WASHINGTON, May 17 /PRNewswire/ -- Special Olympics global headquarters announced today that Idaho (USA) will be the host site for the 2009 Special Olympics World Winter Games, after a decision was made by the International Special Olympics Board of Directors at their meeting on May 16. Similar in size to a Winter Olympics, the 2009 World Winter Games will attract more than 2,000 athletes from 100 nations to compete in seven Olympic-type sports. Other finalist sites were: Reno-Tahoe (Nevada, USA); Schladming-Graz (Austria) and Garmisch Partenkirchen (Germany). Following in the footsteps of Nagano, Japan, the host of the 2005 World Winter Games and joining Shanghai, China, the host of the upcoming 2007 Special Olympics World Summer Games, this event will be the largest multi- sport event ever held in the state of Idaho. Possible sports venues include Tamarack Resort, Bogus Basin, Taco Bell Arena, Qwest Arena, Idaho Ice World, Boise Centre on the Grove and Boise State University "After review of a comprehensive bid proposal and a visit by the Special Olympics World Games site selection committee, it was proven that Idaho provides excellent sports venues, incredible community support and unprecedented passion for the athletes of our movement," said Jimmy Carnes, Special Olympics Board Member and Chair of the World Games Site Selection Committee. "Special Olympics World Winter Games provide a global stage for our athletes to showcase their talents and we invite the world to join our world of welcome -- a world of inclusion and mutual respect, without bias or prejudice," added Timothy Shriver, Chairman of the Special Olympics Board. The 2009 World Games bid was prepared by Jim and Pirie Grossman of Destiny Productions and endorsed by many including: Senator Larry Craig, Senator Michael D. Crapo, Representative C.L. "Butch" Otter, Idaho Governor Dirk Kempthorne, Boise Mayor David Bieter and Special Olympics Idaho. The honorary Board of Directors includes celebrities such as Clint Eastwood, Picabo Street, Teresa Heinz Kerry and John Kerry, and Bobby Farrelly. "This is a magical opportunity for the people of Idaho to show the world what we can do," said Pirie Grossman. "We are honored to have been selected and can't wait to get down to the business at hand." In addition to world-class competition in Alpine skiing, cross-country skiing, figure skating, floor hockey, snowboarding, snowshoe racing and speed skating, the 2009 World Winter Games will also provide a venue for global discussions and action on the impact Special Olympics can make on the lives of people with intellectual disabilities. More than 190 million people worldwide have an intellectual disability, making it the largest disability group worldwide. Intellectual disability crosses racial, ethnic, educational, social and economic lines, and can occur in any family. Every two years, thousands of Special Olympics athletes worldwide come together to showcase their athletic skills and celebrate the spirit of Special Olympics. The first Special Olympics World Games took place in 1968 and, since then, has evolved into a world-class sporting event, attracting a wide range of sponsors, supporters and media. Alternating between Summer Games and Winter Games, World Games bring public attention to the talents and capabilities of people with intellectual disabilities, helping to change attitudes and break down barriers that excluded them from the mainstream of the community. About Special Olympics Special Olympics is an international organization that changes lives by promoting understanding, acceptance and inclusion between people with and without intellectual disabilities. Through year-round sports training and athletic competition and other related programming for more than 2.25 million children and adults with intellectual disabilities in more than 150 countries, Special Olympics has created a model community that celebrates people's diverse gifts. Founded in 1968 by Eunice Kennedy Shriver, Special Olympics provides people with intellectual disabilities continuing opportunities to realize their potential, develop physical fitness, demonstrate courage and experience joy and friendship. There is no cost to participate in Special Olympics. Visit Special Olympics at http://www.specialolympics.org.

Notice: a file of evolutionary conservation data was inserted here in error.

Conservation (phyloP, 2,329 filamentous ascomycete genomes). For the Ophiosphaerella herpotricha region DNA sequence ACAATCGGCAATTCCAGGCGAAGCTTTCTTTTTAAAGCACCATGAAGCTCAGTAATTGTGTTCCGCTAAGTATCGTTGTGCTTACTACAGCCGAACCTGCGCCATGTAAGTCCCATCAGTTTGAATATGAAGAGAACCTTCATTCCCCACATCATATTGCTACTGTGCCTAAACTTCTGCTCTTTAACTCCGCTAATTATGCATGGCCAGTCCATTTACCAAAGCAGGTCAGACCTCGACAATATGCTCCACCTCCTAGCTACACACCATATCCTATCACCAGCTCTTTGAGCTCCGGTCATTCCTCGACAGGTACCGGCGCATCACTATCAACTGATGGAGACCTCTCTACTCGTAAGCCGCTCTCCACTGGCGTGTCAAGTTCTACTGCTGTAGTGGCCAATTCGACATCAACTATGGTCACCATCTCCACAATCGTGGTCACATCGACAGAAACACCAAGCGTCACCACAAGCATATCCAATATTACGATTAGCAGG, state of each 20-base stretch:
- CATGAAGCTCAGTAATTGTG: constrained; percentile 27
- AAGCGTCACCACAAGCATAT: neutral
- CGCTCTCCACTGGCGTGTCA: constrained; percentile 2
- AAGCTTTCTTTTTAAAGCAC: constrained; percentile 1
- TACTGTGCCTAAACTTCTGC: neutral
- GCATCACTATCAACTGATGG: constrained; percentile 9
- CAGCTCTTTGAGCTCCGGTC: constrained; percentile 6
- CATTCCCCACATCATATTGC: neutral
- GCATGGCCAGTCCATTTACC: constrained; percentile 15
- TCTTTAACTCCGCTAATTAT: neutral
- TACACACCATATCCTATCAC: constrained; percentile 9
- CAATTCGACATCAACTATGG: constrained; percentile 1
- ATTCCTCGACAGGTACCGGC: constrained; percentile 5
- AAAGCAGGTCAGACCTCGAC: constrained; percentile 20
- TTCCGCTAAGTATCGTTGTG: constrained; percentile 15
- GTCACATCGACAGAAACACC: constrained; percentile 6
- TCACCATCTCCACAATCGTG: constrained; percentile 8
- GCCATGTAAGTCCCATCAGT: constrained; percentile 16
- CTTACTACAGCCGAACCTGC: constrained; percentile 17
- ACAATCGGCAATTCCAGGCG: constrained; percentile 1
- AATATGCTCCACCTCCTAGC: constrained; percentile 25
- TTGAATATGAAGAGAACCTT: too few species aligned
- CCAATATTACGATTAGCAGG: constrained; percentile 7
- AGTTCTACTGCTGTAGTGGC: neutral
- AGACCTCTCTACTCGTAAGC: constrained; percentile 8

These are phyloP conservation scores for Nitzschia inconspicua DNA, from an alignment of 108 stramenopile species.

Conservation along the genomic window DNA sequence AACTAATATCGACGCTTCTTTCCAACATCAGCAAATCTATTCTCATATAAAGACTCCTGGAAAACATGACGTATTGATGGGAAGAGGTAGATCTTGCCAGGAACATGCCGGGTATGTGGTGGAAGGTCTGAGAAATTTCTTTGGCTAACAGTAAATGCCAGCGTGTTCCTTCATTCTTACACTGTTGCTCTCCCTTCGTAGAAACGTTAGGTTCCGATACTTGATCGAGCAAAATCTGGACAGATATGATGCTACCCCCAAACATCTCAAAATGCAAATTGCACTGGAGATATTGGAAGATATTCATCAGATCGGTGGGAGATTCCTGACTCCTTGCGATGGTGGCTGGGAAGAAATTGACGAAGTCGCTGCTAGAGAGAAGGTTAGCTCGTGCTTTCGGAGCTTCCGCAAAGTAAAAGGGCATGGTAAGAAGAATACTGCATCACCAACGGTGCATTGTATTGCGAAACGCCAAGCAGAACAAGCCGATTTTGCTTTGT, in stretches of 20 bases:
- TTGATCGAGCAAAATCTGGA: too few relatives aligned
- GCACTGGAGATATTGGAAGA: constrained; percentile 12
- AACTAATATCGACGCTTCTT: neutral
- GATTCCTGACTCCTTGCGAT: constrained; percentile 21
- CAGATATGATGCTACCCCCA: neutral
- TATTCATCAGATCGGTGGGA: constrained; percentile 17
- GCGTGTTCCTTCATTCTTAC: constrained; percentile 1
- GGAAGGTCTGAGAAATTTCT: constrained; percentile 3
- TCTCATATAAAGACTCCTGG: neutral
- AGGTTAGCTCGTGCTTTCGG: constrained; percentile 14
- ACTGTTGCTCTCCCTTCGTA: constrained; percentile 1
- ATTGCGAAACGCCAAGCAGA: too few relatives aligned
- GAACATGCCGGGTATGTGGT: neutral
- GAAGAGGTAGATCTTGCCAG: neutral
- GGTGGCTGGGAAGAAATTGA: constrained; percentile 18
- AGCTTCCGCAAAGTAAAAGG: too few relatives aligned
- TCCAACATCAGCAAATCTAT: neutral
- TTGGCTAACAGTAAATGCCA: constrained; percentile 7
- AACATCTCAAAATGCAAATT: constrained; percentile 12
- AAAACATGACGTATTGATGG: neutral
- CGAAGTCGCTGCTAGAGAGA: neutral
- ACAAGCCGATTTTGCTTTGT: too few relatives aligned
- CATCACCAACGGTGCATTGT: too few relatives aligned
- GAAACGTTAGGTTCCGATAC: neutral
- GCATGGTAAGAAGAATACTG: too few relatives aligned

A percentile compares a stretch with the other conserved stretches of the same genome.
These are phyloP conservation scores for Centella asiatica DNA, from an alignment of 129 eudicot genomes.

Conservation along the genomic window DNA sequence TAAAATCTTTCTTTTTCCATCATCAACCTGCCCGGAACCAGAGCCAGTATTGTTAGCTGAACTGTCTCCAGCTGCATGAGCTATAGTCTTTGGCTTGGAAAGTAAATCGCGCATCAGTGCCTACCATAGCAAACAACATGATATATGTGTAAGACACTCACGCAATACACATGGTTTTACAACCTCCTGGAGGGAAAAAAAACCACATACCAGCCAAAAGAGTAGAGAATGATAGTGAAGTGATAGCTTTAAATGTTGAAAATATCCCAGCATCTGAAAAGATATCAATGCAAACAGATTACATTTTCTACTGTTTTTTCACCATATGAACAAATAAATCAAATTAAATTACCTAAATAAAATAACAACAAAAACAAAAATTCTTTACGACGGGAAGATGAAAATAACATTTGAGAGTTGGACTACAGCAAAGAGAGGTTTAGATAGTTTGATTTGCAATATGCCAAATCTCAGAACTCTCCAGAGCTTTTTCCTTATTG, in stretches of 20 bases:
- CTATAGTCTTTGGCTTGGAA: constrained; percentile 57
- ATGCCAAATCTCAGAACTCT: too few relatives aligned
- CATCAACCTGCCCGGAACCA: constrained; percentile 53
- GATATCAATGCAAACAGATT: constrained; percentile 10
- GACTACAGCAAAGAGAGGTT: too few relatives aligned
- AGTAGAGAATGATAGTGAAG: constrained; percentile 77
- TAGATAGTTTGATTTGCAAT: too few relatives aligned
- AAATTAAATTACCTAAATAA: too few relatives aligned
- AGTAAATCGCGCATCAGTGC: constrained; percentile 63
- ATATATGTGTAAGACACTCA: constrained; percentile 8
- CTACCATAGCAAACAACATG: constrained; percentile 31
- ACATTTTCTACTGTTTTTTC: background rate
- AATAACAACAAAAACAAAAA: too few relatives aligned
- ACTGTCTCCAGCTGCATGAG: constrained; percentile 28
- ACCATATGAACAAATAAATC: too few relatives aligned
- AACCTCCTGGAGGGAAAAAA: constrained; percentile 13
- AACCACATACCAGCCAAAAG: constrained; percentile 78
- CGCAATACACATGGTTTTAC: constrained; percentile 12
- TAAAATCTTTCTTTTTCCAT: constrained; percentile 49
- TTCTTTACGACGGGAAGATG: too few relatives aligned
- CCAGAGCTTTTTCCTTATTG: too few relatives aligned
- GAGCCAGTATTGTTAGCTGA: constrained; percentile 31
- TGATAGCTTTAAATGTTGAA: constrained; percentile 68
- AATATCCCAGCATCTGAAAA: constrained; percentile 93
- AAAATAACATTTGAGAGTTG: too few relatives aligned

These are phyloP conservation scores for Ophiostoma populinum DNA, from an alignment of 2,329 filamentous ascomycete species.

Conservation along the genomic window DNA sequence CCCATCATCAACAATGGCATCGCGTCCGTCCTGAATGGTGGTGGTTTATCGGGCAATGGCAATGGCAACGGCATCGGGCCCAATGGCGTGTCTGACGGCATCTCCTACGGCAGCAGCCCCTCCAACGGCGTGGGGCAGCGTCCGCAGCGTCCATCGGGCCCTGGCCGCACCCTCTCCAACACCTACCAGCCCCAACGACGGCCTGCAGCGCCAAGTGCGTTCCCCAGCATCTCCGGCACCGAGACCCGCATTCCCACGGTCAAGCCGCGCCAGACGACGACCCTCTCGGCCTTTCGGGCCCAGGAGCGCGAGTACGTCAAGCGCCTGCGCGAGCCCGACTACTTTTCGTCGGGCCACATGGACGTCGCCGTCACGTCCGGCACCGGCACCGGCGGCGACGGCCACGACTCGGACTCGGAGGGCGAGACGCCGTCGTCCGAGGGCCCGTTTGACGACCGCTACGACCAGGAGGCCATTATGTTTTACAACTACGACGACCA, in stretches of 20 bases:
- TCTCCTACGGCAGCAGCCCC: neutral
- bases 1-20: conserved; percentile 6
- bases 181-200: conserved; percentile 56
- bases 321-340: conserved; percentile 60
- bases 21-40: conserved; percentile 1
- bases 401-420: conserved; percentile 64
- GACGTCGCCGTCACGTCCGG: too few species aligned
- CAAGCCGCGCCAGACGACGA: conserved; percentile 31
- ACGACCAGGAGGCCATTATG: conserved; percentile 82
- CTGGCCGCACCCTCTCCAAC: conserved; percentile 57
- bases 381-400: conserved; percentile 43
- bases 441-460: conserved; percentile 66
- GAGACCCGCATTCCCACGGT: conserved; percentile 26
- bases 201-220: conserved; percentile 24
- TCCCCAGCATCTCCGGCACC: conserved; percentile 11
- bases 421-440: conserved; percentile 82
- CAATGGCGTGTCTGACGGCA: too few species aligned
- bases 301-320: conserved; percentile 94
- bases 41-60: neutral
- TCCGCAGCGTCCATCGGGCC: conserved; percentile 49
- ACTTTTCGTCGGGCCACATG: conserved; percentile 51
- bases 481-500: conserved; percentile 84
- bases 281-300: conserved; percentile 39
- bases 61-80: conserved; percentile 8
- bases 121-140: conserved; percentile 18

SOURCE Special Olympics